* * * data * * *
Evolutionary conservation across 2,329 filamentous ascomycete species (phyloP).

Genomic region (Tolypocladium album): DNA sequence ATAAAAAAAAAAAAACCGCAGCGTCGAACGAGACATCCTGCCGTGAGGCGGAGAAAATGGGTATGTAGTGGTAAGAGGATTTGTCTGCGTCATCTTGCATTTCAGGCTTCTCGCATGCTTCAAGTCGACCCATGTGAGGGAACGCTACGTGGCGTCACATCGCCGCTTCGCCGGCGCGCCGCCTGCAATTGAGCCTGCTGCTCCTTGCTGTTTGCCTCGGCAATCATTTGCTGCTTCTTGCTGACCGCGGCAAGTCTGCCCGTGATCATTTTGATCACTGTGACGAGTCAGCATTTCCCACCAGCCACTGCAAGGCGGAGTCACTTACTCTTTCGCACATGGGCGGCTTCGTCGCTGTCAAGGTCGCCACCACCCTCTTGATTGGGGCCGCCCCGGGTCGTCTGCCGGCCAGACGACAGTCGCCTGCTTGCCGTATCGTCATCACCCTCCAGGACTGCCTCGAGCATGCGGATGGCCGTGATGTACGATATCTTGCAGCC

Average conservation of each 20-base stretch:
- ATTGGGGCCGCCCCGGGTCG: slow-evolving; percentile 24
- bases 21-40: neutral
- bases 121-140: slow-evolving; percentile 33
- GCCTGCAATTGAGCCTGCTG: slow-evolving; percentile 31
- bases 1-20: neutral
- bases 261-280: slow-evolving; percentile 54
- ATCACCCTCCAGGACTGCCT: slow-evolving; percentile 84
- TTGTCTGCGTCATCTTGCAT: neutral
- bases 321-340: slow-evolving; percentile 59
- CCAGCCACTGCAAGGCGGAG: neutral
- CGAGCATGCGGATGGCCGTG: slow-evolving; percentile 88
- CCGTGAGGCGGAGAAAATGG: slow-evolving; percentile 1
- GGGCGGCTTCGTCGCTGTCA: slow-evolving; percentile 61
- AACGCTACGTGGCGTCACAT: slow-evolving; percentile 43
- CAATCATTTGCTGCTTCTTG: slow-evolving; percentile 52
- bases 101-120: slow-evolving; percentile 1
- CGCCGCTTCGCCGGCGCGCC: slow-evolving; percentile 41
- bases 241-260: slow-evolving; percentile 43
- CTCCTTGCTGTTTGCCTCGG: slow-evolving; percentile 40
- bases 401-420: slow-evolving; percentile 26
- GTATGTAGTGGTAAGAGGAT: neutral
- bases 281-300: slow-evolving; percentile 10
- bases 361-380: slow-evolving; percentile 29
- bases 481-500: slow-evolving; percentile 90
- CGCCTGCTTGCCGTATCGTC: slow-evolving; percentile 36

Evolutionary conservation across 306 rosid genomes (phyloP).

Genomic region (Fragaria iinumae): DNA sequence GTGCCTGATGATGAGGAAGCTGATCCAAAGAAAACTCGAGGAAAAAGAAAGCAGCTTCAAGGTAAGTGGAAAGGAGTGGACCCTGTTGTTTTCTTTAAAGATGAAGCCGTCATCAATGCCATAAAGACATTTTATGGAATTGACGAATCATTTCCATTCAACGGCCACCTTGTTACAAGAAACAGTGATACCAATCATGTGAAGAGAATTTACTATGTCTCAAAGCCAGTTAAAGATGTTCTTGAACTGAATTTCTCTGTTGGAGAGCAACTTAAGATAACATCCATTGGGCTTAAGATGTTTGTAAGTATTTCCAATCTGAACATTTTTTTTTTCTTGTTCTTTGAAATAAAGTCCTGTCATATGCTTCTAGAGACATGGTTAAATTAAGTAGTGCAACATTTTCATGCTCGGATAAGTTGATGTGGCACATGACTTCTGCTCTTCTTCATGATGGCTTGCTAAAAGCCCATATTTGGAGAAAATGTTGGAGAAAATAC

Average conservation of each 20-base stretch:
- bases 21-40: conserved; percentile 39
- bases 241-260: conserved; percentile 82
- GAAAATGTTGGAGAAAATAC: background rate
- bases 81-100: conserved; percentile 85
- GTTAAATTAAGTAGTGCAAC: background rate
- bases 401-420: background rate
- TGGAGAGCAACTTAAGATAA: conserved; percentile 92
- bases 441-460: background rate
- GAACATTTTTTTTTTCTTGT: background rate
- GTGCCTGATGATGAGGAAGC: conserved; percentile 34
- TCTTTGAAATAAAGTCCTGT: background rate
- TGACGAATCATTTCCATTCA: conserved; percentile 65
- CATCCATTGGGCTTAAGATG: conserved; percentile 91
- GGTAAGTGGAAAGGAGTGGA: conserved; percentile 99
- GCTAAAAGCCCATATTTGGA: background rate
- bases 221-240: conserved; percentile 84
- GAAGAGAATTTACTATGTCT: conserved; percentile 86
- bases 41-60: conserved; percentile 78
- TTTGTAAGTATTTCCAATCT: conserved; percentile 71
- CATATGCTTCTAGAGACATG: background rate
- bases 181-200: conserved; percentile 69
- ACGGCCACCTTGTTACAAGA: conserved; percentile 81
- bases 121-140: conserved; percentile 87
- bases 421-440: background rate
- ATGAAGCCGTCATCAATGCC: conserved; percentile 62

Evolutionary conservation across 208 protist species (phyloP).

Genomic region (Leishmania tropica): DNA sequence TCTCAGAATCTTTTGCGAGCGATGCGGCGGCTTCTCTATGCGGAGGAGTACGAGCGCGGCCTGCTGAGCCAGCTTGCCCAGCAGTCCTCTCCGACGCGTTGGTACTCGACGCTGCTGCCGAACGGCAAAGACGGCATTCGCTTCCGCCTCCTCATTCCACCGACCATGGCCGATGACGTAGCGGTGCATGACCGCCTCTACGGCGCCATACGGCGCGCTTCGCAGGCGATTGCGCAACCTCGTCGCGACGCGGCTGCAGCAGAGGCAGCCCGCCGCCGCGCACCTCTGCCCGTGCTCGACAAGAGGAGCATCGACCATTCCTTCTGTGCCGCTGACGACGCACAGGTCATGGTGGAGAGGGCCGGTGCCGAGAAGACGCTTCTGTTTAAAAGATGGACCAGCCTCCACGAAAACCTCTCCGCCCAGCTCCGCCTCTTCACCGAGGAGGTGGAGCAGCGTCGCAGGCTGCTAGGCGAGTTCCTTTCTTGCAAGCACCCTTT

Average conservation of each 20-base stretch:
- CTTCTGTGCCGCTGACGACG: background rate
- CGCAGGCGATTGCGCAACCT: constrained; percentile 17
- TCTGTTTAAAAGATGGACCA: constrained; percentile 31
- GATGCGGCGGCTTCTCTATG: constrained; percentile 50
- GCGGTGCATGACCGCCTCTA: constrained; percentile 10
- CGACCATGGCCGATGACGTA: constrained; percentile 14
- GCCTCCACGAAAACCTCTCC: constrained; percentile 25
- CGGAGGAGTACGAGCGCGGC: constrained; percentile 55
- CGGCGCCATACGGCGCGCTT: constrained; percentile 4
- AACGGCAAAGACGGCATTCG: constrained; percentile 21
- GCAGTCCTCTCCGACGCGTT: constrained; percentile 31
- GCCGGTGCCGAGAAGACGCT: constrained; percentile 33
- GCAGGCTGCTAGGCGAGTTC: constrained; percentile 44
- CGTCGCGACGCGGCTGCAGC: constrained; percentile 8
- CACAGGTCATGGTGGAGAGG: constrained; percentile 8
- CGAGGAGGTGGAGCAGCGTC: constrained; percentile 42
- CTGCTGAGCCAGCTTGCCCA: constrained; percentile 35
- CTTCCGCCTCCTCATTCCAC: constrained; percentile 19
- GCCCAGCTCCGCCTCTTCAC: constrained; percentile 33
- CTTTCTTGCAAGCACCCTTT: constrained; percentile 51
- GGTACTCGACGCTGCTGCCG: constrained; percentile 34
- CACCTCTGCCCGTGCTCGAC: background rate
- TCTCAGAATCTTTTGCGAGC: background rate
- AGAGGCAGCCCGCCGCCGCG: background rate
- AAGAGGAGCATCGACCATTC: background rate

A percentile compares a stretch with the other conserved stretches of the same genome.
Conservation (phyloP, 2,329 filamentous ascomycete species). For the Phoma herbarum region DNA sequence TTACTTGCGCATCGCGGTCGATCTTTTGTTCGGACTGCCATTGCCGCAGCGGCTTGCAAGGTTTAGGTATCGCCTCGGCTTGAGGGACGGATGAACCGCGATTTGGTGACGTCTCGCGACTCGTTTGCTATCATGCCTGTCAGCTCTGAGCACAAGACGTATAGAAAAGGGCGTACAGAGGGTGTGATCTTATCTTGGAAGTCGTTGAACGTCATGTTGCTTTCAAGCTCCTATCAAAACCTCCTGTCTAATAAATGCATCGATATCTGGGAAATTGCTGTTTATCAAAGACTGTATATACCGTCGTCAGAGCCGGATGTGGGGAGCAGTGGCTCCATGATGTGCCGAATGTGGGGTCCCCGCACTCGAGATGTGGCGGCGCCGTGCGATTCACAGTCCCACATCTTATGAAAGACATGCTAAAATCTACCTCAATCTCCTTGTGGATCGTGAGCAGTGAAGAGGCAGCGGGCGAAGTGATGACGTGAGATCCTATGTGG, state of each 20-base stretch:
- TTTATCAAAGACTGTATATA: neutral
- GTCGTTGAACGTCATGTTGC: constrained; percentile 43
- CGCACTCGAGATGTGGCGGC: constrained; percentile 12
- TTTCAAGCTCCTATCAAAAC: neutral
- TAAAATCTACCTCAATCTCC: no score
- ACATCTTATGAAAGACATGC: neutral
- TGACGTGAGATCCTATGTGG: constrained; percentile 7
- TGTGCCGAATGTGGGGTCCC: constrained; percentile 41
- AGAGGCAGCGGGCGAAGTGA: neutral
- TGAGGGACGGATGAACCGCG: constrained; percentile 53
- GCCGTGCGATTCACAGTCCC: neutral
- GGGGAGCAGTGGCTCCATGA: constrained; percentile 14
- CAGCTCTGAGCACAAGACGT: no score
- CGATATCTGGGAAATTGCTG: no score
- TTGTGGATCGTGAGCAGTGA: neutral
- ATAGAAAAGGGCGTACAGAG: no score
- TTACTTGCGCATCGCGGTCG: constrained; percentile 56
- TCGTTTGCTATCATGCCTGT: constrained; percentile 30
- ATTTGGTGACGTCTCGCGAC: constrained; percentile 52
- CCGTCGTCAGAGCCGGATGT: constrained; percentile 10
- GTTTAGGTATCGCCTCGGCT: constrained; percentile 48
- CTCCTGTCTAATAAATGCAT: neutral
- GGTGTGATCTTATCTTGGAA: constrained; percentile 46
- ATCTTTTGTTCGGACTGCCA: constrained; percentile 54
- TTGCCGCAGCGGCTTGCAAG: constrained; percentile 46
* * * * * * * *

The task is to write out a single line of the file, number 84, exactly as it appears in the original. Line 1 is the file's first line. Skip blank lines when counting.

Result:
- AAGAGGAGCATCGACCATTC: background rate